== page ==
Winning IS Everything

The following post comes from Karl Dewazien, CEO/Internet Clinician at FUN SOCCER Enterprises. Koach Karl is the author and publisher of the world-famous “FUNdamental Soccer” book series, the cornerstone of Youth Soccer practice and Small Sided games. Find out more at

By Michael Ball; Originally published at

I am amazed when a coach says, we play for fun and we are not interested in winning. This is a statement completely contrary to the reality of life. From the very inception, life it is a struggle and we try to overcome many trials and tribulations, so that when we succeed it provides in some cases tremendous satisfaction. This is the same with a job. Some people are very bright and strive to get to the top. Others work hard and get a reasonable situation in life and may feel they should get more rewards, but they have tried and are still satisfied. Not everyone can get to the top but life is a compromise. The point being they have tried there best, and probably rationalize why they did not achieve what they wanted, and may have felt cheated. However my guess is they still derived a lot of satisfaction.

I will now get off my soapbox, and not address the other end of the spectrum. How does this relate to soccer? With soccer there are no excuses!  There are reasons. Some children are better athletes or naturally more talented and are destined to be winners. I remember something that John Madden said years ago in a radio program about recruiting football players. If he had the choice between 2 players; one with 50% talent and 100% dedication and another player with 100% talent and 50% dedication he would choose the one with the 100% dedication. It is people with dedication that win in the long run.

So what is the point in playing? To win! Winning games is only part of the equation especially as the result can have 3 outcomes (win lose or draw). The real part is the children knowing they are succeeding. The theme should be are we getting better. Are our skills improving? The philosophy should not be are we playing just for fun because; I regard that as an excuse and a loser’s attitude. Why are the children playing anyway?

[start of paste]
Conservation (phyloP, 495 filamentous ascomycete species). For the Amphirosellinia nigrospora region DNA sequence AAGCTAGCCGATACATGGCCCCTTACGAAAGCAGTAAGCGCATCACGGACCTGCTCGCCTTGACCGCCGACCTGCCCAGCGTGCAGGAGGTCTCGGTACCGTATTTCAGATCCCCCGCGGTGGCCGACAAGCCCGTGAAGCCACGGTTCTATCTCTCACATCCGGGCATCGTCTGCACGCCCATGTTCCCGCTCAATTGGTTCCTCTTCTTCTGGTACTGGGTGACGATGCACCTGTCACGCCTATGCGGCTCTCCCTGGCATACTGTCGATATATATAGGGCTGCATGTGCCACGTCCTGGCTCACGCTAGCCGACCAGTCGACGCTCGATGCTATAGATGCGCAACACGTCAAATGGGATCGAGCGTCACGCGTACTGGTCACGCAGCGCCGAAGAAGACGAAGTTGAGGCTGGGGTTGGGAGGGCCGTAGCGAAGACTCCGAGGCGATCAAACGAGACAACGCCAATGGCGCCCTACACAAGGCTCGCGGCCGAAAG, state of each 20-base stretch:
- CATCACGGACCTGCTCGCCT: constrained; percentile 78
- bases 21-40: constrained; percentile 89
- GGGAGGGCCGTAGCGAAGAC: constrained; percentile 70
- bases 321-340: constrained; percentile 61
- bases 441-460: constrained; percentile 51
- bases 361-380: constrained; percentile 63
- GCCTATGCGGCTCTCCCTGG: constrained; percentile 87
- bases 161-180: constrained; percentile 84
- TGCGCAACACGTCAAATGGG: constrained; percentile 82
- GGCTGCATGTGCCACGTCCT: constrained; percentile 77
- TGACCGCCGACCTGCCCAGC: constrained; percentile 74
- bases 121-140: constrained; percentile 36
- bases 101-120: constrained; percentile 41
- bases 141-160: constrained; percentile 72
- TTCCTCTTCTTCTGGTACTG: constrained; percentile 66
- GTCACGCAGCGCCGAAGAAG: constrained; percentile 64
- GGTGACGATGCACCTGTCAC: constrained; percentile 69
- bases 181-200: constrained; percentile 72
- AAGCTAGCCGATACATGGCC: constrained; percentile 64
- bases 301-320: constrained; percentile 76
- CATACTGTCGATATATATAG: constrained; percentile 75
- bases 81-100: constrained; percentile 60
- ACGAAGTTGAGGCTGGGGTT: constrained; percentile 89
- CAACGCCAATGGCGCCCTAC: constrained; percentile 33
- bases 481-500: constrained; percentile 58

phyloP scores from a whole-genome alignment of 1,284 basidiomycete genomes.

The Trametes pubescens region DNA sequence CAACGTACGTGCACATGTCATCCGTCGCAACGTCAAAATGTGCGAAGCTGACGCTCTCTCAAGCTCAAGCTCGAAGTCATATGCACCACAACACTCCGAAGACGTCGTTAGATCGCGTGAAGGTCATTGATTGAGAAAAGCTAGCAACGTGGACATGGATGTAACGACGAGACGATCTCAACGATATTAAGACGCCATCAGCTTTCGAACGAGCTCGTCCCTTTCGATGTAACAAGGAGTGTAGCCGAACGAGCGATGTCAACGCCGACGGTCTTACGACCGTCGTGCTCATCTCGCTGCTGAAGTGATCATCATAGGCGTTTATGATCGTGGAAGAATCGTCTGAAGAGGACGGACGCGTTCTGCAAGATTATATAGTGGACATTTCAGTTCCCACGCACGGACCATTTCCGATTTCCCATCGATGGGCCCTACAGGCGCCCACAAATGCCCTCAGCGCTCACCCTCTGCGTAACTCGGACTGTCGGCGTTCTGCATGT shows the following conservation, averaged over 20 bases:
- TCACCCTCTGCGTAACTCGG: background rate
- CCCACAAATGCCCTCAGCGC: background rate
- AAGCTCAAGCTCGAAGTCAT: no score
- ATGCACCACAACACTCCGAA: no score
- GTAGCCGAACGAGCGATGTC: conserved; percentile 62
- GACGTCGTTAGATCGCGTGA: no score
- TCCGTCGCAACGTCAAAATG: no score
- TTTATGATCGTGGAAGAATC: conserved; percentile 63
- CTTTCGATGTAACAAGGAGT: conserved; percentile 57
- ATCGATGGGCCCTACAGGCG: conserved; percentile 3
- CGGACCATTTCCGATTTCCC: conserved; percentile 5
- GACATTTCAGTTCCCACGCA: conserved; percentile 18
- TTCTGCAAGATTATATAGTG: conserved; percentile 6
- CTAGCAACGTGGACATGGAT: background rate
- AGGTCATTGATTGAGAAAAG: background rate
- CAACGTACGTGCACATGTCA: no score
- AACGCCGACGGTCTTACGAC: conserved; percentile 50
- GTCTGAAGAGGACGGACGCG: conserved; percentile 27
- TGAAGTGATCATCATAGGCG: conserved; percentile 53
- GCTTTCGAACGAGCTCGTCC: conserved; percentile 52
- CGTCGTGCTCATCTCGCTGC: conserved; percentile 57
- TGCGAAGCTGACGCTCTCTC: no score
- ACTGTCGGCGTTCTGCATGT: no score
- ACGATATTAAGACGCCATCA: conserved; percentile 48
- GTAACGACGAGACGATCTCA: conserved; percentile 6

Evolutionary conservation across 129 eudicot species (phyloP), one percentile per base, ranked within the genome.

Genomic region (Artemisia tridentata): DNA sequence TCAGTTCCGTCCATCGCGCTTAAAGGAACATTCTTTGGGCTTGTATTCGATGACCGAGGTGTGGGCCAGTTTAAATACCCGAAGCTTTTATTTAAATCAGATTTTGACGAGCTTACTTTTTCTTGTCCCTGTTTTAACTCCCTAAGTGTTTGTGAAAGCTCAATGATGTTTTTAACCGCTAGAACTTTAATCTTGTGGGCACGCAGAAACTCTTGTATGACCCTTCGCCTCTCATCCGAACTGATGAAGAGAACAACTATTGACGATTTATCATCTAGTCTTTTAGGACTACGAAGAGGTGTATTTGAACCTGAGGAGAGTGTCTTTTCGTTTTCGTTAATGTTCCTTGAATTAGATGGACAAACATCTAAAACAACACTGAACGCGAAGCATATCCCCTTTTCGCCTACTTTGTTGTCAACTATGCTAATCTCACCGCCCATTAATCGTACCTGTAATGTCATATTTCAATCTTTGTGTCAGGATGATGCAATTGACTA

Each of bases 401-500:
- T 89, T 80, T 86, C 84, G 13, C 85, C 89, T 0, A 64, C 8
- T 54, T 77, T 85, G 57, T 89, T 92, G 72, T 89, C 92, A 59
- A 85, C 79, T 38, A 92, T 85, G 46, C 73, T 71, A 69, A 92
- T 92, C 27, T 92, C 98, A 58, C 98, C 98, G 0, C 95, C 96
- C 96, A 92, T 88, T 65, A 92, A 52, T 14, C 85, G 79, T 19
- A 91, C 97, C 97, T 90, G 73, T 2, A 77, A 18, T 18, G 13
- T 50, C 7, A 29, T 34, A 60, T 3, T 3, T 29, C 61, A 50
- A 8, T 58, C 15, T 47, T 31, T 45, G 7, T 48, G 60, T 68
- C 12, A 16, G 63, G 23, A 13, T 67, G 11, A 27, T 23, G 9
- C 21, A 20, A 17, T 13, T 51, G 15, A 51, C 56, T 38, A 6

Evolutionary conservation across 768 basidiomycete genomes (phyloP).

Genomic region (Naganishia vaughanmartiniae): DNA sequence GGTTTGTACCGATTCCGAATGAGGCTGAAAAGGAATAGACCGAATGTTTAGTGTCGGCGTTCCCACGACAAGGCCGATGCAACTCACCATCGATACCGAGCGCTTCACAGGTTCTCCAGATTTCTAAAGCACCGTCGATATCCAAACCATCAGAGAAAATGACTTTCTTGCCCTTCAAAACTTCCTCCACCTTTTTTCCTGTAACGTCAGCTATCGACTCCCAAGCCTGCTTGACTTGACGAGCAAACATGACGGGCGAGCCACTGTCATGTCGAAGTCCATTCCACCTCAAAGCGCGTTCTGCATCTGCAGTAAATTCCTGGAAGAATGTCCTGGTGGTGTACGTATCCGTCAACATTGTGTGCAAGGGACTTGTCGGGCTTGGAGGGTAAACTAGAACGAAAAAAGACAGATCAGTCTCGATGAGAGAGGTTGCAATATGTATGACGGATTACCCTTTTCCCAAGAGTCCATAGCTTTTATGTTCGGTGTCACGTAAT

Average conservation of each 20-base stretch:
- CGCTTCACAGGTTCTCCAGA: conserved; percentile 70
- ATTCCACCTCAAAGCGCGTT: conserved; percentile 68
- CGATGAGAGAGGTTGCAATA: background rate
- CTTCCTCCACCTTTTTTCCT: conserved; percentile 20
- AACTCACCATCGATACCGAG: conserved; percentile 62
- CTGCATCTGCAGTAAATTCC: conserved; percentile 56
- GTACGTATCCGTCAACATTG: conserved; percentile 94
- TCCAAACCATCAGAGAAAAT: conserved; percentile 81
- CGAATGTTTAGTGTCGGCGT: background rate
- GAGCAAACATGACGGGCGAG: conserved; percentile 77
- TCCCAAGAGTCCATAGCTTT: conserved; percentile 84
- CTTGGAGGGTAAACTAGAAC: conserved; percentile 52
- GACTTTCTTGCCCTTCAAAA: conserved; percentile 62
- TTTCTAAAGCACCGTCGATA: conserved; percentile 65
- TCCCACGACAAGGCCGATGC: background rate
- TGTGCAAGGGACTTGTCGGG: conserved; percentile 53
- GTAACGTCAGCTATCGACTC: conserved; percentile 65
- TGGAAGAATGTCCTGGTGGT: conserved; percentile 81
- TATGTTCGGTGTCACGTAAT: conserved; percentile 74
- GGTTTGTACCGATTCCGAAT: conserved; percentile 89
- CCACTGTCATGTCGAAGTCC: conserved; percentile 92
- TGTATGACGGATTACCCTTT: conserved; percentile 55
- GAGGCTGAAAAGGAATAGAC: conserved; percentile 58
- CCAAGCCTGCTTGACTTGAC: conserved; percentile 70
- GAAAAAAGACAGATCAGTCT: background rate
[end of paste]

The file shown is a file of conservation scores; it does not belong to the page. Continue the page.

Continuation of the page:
So the challenge is how to direct the children into believing into getting better? There is not a simple solution, but there is a simple focus on improving.  The practices should be structured about winning? The children should have measurable goals that they understand, such as defending, shooting passing etc., with some form of reward such as praise. This is not a one-practice venture, but a relationship with the coach.

I learned a very simple lesson from a coach who coached handicapped children. He used to say to players who had, for example, passed the ball to the other team: “was that your best choice”, and then asked “what would have been a better choice”, the interaction was very positive considering the subject was negative. The theme was always positive because the player had to think and relate. This coach liked to win, but what he was extremely successful at was improving players with limited ability. He used to get players onto the State or District teams (many I said no way would they make it) by positive guidance.

winning means you're doing better than you've done before

Becoming a good soccer player is really not very important but directing children to become better using their own abilities is the real success. I have played on successful teams and poor teams when I was growing up. As I always wanted to win playing on a poor team was not very satisfying but we used to have a positive approach especially when we played a team that had literally killed us previously. Our attitude was if we can keep the score lower that the previous time we considered it to be a success.

I remember talking after training one day to Jack Charlton; that he and his brother (who became one of the all time greats) said; “we must be the only 2 players who won World Cup winners medals and played on a team that lost 16-0”. So I said what did you do about that? He said we all worked hard so that we would not get our rear-kicked so hard next time. Did they play that team again? I never asked.

 So what do I suggest?

Get away from the attitude we are playing for fun because that is a given. Get the children to believe they are getting better and they will have more fun.

 By Michael Ball

 Originally published on my website:

Your FUNdamental,

Koach Karl (Karl Dewazien)